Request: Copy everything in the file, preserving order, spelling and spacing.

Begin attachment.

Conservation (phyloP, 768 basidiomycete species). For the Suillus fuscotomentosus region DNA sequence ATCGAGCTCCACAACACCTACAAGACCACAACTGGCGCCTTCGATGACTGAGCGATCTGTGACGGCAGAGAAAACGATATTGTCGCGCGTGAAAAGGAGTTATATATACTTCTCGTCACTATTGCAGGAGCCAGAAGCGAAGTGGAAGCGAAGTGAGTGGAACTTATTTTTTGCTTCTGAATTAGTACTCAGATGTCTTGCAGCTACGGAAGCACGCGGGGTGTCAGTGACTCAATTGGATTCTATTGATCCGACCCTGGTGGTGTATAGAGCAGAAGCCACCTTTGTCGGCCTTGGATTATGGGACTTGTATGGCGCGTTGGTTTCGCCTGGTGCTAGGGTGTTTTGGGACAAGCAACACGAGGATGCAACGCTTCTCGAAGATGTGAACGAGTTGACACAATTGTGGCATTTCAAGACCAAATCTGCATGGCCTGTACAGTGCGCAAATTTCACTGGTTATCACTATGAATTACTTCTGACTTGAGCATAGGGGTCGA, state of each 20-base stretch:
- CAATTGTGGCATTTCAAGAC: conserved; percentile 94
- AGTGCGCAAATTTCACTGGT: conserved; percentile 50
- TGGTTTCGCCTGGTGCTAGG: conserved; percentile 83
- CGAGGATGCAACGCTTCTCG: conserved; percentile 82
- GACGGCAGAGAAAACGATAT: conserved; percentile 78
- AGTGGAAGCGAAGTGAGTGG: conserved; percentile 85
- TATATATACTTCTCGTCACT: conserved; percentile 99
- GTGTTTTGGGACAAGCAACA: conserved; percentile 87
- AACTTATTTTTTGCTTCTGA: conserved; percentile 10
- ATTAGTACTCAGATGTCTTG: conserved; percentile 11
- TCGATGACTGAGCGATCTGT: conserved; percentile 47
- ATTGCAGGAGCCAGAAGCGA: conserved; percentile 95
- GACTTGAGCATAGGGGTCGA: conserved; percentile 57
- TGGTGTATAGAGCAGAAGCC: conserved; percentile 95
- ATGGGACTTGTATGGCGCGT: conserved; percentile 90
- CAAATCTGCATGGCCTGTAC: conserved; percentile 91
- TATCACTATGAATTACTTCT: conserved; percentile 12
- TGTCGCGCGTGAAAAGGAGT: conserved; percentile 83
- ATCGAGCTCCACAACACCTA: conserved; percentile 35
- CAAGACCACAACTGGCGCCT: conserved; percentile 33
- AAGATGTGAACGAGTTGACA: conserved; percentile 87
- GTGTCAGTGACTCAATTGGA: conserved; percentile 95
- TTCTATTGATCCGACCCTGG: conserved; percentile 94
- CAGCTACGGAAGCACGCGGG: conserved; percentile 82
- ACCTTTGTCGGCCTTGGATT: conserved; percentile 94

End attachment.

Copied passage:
Conservation (phyloP, 768 basidiomycete species). For the Suillus fuscotomentosus region DNA sequence ATCGAGCTCCACAACACCTACAAGACCACAACTGGCGCCTTCGATGACTGAGCGATCTGTGACGGCAGAGAAAACGATATTGTCGCGCGTGAAAAGGAGTTATATATACTTCTCGTCACTATTGCAGGAGCCAGAAGCGAAGTGGAAGCGAAGTGAGTGGAACTTATTTTTTGCTTCTGAATTAGTACTCAGATGTCTTGCAGCTACGGAAGCACGCGGGGTGTCAGTGACTCAATTGGATTCTATTGATCCGACCCTGGTGGTGTATAGAGCAGAAGCCACCTTTGTCGGCCTTGGATTATGGGACTTGTATGGCGCGTTGGTTTCGCCTGGTGCTAGGGTGTTTTGGGACAAGCAACACGAGGATGCAACGCTTCTCGAAGATGTGAACGAGTTGACACAATTGTGGCATTTCAAGACCAAATCTGCATGGCCTGTACAGTGCGCAAATTTCACTGGTTATCACTATGAATTACTTCTGACTTGAGCATAGGGGTCGA, state of each 20-base stretch:
- CAATTGTGGCATTTCAAGAC: conserved; percentile 94
- AGTGCGCAAATTTCACTGGT: conserved; percentile 50
- TGGTTTCGCCTGGTGCTAGG: conserved; percentile 83
- CGAGGATGCAACGCTTCTCG: conserved; percentile 82
- GACGGCAGAGAAAACGATAT: conserved; percentile 78
- AGTGGAAGCGAAGTGAGTGG: conserved; percentile 85
- TATATATACTTCTCGTCACT: conserved; percentile 99
- GTGTTTTGGGACAAGCAACA: conserved; percentile 87
- AACTTATTTTTTGCTTCTGA: conserved; percentile 10
- ATTAGTACTCAGATGTCTTG: conserved; percentile 11
- TCGATGACTGAGCGATCTGT: conserved; percentile 47
- ATTGCAGGAGCCAGAAGCGA: conserved; percentile 95
- GACTTGAGCATAGGGGTCGA: conserved; percentile 57
- TGGTGTATAGAGCAGAAGCC: conserved; percentile 95
- ATGGGACTTGTATGGCGCGT: conserved; percentile 90
- CAAATCTGCATGGCCTGTAC: conserved; percentile 91
- TATCACTATGAATTACTTCT: conserved; percentile 12
- TGTCGCGCGTGAAAAGGAGT: conserved; percentile 83
- ATCGAGCTCCACAACACCTA: conserved; percentile 35
- CAAGACCACAACTGGCGCCT: conserved; percentile 33
- AAGATGTGAACGAGTTGACA: conserved; percentile 87
- GTGTCAGTGACTCAATTGGA: conserved; percentile 95
- TTCTATTGATCCGACCCTGG: conserved; percentile 94
- CAGCTACGGAAGCACGCGGG: conserved; percentile 82
- ACCTTTGTCGGCCTTGGATT: conserved; percentile 94